An article on the BBC News website caught my eye last week on the issue of UK suicide statistics and the increase that has occurred in men between the ages of 45 years and 59 years which has been explained in part by the legacy of the recession. (An extract of the actual report can be found below my signature below)
The article affected me because I am a man in the age bracket which is described in the piece as having had a noticeable increase in suicide rates. Men who should be at the prime of their lives cut down by an illness which to all intents and purposes could have been prevented.
So where does the prevention start?.
Many will suggest that the ownership belongs with general medical practice and mental health services or with institutions which have a duty of care for vulnerable adults e.g. prisons and so they do, but I want to encourage my readers to start with SELF!
I have suffered deep pain and anguish over the inner conflict I suffered over my sexuality and the potential consequences to myself and others of the truth coming out, and as a result the concept of suicide was certainly an option for me given the right circumstances.
It isn’t an option anymore!
I have to say, however, that it was not very likely that I would have taken my life because I was always acutely aware of the pain I would cause others which would have had consequences which were irreversible and hard to predict.
I have developed in recent months a deeper appreciation of understanding my truth so that I am no longer frightened of the impact on others of it coming out and I have developed a sense of community within which I feel supported.
I have also developed a more holistic concept of my whole life so that elements of past troubles or future anxieties or problems of today are never able to give me the feeling that they are all encompassing.
I have been able to put my problems in the context of a bigger picture so that for example an argument at home, unsettling as it can be, will not define the whole day in respect of other aspects of my life.
So I urge anyone feeling that suicide is the only option to think again. It most certainly is not.
Reach out for help from medical services but also take time to develop you’re own understanding of who you are, what needs to change to make you happy and fulfilled and try to communicate your truth within a community either family, with friends down the pub or at the gym, at a church group or calling the Samaritans so that you come to understand that:-
YOU ARE NOT ALONE!
My next blog will be: Flip-Flop
19 February 2015 Last updated at 10:26
Suicide in men ‘highest since 2001’
The proportion of men taking their own lives in the UK has reached its highest level for more than a decade, according to official figures.
The Office for National Statistics data shows 19 deaths by suicide for every 100,000 men in 2013.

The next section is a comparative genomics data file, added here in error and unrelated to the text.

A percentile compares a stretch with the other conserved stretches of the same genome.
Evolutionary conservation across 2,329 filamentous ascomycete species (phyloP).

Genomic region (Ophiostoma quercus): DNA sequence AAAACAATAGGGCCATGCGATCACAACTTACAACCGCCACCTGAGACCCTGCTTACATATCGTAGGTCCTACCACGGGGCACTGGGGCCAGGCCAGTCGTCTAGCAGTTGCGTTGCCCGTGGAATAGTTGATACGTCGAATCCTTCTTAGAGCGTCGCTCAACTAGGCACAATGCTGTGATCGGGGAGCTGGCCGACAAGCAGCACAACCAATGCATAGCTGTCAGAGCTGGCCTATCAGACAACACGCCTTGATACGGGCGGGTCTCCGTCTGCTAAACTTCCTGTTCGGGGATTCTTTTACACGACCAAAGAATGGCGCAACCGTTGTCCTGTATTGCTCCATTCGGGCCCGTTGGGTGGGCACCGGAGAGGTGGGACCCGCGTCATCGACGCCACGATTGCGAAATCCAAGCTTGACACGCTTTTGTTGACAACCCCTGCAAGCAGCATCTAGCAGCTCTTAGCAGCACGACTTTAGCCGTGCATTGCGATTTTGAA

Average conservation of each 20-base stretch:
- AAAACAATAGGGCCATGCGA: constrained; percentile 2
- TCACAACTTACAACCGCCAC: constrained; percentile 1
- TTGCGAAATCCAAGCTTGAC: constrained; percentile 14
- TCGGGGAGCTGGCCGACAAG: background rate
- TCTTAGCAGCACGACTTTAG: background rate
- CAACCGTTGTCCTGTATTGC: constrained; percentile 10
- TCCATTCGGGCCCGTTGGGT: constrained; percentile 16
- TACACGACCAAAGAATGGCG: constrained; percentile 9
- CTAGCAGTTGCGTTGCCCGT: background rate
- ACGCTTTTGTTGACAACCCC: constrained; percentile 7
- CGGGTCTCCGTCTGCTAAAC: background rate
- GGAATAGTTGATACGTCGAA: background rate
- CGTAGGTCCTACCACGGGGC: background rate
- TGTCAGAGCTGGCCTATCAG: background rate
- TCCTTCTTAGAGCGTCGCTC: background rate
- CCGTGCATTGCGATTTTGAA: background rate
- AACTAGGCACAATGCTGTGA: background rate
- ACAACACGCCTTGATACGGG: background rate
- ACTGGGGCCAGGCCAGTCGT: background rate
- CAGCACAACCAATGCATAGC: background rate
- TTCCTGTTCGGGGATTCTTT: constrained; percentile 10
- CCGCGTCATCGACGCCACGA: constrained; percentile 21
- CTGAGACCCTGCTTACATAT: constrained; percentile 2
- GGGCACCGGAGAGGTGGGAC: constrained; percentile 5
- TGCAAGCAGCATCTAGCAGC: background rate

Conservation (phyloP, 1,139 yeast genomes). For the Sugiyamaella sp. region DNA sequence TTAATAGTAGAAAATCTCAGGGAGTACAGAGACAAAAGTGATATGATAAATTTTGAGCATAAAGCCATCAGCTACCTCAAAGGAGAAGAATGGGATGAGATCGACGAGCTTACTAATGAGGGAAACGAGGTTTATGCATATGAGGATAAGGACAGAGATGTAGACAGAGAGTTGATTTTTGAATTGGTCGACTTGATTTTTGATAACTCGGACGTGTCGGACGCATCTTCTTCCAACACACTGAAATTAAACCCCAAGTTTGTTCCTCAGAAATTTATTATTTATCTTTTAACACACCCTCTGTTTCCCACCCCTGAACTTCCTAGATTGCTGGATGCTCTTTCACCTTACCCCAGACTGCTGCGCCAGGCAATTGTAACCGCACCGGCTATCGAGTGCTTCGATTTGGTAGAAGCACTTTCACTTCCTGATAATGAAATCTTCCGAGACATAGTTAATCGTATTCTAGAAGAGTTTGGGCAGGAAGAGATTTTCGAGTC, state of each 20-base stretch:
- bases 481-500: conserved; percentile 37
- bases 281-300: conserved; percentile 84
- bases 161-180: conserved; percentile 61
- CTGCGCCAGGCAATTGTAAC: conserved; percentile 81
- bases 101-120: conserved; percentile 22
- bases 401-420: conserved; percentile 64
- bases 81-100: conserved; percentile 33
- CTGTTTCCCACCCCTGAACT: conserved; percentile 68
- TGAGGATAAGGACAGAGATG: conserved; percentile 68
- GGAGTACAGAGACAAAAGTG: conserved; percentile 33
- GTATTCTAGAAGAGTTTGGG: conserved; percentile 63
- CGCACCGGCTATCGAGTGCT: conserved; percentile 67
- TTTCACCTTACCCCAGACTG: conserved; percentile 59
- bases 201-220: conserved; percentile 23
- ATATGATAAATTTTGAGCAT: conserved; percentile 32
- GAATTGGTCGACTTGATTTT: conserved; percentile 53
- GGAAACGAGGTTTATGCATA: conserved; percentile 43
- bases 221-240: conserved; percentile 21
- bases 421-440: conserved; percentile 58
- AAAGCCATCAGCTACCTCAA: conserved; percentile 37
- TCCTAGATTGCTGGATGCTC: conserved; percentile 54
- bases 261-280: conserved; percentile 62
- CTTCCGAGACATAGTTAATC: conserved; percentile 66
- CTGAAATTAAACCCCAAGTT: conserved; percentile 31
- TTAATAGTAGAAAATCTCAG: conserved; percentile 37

Overall, 6,233 suicides were registered in men and women over the age of 15 in 2013 – 4% higher than the previous year.
The legacy of the recession is one explanation for the rise.
Overall suicide rates had been falling consistently from 15.6 deaths per 100,000 in 1981 to 10.6 per 100,000 in 2007.
“Since 2007, the female rate stayed relatively constant while the male rate increased significantly,” the ONS report states.
In 2013, 78% of suicides were in men.
The most vulnerable age group were those aged between 45 and 59, however, the rates have been increasing in all age groups except in the under thirties.
The report added that research suggested that “the recent recession in the UK could be an influencing factor in the increase in suicides” and that “areas with greater rises in unemployment had also experienced higher rises in male suicides”.
Marjorie Wallace, the chief executive of the mental health charity SANE, commented: “It is really shocking that men who are or could be in their prime of life should feel driven to such a state of hopelessness and despair for the future that they are taking their own lives.
“SANE’s own research shows that many suicides could be prevented, if people were able to talk more openly about their feelings and felt able to seek therapy or other help.
“Our concern is the number of suicides which are preventable and the fact that when people with mental illness hit crisis point, there are no available beds or units and they are sent home from A&E and left to suffer in silence.”
Joe Ferns, from the Samaritans, said: “The news is sadly not surprising to us given the context of a challenging economic environment and the social impact that brings.
“We need to see a greater focus at local and regional levels on the co-ordination and prioritisation of suicide prevention activity especially in areas with high socio-economic deprivation.”